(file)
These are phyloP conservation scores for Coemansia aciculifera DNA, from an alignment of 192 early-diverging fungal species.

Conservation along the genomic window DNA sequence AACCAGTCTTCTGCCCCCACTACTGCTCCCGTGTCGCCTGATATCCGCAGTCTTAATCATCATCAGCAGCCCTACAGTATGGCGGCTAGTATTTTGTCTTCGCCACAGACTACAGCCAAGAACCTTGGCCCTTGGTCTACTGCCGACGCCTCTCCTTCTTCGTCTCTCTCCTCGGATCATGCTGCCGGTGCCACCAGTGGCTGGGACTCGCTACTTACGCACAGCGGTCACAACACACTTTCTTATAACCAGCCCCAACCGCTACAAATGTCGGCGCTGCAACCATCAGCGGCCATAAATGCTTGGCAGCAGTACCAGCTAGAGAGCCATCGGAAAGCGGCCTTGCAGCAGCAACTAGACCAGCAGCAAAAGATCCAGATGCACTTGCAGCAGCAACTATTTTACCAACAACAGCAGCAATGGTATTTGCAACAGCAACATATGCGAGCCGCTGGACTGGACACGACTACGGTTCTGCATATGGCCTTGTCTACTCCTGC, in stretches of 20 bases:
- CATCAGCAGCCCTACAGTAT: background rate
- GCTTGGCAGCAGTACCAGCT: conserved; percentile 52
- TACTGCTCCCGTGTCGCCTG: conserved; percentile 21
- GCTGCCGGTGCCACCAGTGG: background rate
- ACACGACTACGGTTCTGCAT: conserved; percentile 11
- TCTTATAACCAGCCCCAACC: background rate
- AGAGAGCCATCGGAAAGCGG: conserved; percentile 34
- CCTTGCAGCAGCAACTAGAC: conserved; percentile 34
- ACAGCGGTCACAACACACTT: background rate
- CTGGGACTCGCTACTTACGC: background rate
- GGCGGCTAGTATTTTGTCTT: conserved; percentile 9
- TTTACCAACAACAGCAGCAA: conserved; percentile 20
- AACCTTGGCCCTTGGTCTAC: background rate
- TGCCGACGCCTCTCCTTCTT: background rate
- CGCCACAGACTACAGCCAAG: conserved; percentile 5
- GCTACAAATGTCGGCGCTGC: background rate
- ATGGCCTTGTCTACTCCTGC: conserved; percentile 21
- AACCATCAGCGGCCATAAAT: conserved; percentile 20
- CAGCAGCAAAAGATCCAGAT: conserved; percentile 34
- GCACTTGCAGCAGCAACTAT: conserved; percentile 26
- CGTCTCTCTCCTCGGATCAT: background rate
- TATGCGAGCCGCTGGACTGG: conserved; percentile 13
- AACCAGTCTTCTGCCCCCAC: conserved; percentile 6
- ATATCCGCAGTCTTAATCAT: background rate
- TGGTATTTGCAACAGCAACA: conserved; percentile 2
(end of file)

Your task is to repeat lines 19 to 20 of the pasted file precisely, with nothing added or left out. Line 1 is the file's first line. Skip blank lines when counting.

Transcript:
- ATGGCCTTGTCTACTCCTGC: conserved; percentile 21
- AACCATCAGCGGCCATAAAT: conserved; percentile 20